* Randy Kramer (Feb 27, 2005 16:00):
> My impression is that some or many wikis (this is my impression of
> TWiki) don't use a "real parser" (like YACC or whatever), but instead
> simply search and replace in the text using (many) Regular
> Expressions.  Conceptually, that seems an easy approach (less learning
> on my part, but probably tedious creation of many REs (or borrowing
> from TWiki's Perl).

Yes, this is a rather horrendous misuse of regular expressions.  It
works, but it's very brittle.  As Robert Klemme said, the biggest
problem isn't speed (although it is certainly an issue to factor in),
rather that the interaction between the regular expressions may be
non-obvious.  Using a proper grammar you can be clear of how your data
is being parsed.

The place for regular expressions are not in describing grammars, but
tokens.

> ... I have a feeling that the TWiki markup language might not be
> "regular" enough to be parsed by something like YACC ...

Eh, "regular" is a weird word to use.  Regular expressions map onto
something called regular languages or regular sets.  Regular languages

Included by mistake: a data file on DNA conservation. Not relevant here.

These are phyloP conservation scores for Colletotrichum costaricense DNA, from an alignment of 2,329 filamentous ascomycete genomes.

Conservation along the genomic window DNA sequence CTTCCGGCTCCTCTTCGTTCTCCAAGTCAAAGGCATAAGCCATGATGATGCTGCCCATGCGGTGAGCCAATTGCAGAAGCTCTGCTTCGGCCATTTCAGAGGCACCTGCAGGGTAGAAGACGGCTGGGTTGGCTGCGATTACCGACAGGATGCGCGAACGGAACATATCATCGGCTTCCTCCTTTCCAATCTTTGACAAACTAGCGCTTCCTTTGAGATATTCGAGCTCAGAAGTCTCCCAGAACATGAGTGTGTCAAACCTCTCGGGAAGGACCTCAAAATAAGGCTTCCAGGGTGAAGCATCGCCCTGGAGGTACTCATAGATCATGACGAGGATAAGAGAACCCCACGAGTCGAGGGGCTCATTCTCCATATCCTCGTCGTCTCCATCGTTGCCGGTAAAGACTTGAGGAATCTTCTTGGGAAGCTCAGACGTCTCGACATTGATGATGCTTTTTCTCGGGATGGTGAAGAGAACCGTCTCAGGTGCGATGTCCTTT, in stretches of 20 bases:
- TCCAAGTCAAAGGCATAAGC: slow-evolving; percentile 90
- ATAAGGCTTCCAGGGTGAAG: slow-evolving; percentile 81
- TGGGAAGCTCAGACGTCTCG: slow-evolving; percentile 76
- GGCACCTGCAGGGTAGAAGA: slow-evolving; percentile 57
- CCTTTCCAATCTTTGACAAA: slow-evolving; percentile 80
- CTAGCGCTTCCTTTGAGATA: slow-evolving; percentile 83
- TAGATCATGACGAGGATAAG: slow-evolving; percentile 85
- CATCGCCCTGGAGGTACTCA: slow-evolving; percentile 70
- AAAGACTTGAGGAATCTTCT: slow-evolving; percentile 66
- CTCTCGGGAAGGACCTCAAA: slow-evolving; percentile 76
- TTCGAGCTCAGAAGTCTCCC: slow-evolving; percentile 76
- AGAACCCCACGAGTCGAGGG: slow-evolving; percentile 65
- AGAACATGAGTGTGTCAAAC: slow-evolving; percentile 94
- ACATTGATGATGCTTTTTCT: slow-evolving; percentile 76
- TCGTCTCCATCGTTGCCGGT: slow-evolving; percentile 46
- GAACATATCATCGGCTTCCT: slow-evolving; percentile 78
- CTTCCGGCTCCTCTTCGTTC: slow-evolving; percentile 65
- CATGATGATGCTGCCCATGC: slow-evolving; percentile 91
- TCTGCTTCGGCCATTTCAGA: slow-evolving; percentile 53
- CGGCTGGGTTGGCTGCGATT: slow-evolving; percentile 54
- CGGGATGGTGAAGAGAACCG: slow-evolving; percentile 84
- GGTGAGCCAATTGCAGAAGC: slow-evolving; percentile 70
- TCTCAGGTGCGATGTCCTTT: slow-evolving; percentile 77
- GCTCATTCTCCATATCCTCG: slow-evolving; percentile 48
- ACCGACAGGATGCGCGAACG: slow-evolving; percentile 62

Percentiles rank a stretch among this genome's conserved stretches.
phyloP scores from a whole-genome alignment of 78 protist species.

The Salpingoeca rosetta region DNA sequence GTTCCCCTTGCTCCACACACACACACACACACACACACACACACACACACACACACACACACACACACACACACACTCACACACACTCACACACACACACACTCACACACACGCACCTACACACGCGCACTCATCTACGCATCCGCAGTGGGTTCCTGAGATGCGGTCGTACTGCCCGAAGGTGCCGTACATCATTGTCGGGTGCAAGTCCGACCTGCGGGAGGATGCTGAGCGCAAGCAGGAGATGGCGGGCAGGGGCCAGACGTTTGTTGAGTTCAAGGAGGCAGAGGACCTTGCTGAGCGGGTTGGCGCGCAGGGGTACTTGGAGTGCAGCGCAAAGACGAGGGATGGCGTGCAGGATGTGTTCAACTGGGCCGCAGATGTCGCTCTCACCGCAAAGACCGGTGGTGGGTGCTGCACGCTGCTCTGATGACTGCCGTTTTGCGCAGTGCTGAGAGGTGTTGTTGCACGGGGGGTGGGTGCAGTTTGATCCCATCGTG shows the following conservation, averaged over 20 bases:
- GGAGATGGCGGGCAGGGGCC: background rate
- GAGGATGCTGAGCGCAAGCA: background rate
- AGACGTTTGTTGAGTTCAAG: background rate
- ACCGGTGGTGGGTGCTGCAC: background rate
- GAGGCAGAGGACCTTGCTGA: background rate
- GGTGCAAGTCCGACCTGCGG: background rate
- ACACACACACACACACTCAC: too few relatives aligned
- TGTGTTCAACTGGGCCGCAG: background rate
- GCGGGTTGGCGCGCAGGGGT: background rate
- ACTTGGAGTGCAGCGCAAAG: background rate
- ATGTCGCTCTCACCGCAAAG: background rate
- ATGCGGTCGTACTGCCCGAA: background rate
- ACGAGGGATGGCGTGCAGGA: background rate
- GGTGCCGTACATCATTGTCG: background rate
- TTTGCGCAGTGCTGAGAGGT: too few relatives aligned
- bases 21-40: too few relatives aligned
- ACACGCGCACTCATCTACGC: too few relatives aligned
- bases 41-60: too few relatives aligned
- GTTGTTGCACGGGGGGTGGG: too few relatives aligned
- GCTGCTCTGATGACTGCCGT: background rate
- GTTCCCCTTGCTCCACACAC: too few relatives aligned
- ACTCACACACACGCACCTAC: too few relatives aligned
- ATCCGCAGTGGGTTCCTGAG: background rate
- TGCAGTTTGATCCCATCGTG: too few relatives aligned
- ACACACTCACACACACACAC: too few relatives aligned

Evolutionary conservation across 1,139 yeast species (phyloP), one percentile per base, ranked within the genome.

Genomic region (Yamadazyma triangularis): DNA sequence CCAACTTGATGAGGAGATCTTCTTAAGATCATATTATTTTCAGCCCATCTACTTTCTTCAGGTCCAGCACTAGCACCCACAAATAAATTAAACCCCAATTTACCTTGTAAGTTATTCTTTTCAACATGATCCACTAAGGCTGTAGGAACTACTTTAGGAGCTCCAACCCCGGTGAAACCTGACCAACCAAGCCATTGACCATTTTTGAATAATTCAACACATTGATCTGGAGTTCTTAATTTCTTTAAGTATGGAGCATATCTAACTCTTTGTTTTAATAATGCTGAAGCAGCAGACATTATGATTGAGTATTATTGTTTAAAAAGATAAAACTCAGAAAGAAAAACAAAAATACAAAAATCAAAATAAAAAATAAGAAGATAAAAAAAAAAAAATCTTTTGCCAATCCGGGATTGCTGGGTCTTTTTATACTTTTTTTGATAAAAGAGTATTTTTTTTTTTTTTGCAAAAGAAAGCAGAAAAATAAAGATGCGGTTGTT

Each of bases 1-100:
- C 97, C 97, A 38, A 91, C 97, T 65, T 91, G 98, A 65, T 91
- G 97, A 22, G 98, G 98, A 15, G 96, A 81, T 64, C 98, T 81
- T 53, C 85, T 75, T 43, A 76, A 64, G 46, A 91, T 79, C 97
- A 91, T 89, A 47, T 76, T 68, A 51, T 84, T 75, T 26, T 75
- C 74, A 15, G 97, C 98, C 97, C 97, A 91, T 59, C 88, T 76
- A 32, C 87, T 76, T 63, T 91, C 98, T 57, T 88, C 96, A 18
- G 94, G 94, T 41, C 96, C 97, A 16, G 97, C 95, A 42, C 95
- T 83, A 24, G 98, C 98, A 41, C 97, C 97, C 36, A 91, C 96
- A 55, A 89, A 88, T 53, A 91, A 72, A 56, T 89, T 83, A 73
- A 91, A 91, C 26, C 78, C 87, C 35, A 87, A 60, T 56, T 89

are more constrained in what constructions may be used in the language
than for a context-free language.  Context-free languages are what are
usually described by a parser-generator like YACC or RACC (the Ruby
equivalent of the heavily C-bound YACC).

Most markup languages (and perhaps most non-natural languages) are
context-free in nature.  Thus, using a parser-generator like RACC fits
well with what you are trying to do.  

I couldn't say what kind of language the TWiki is, though, as I am not
familiar with its syntax/grammar.

>    * If I did create the proper grammar rules, would parsing using
>    something like YACC be faster than a bunch of RE replacements?

Yes.  For any non-trivial problem, this would be the case.  Note,
however, that you still need to feed tokens to [YR]ACC, and this can be
slow if done wrong.  Also, it may be appropriate to write your own
parser from scratch, if the grammar is simple enough.  A
recursive-decent parser is easier to implement and understand than
a state-machine one (like those created by [YR]ACC).  Of course, the
fact that they create the state-machine for you is good, but it may
still be troublesome to understand how the grammar interacts with the
grammar-rules.  This becomes obvious in a recursive-decent parser.

>    * Any recommendations for a parser in Ruby?  I think there are a
>    couple, I've been doing some Googling / reading and have come
>    across references to parse.rb and (iirc) something called Coco
>    (??).

Check out RACC,
	nikolai

-- 
::: name: Nikolai Weibull    :: aliases: pcp / lone-star / aka :::
::: born: Chicago, IL USA    :: loc atm: Gothenburg, Sweden    :::
::: page: www.pcppopper.org  :: fun atm: gf,lps,ruby,lisp,war3 :::
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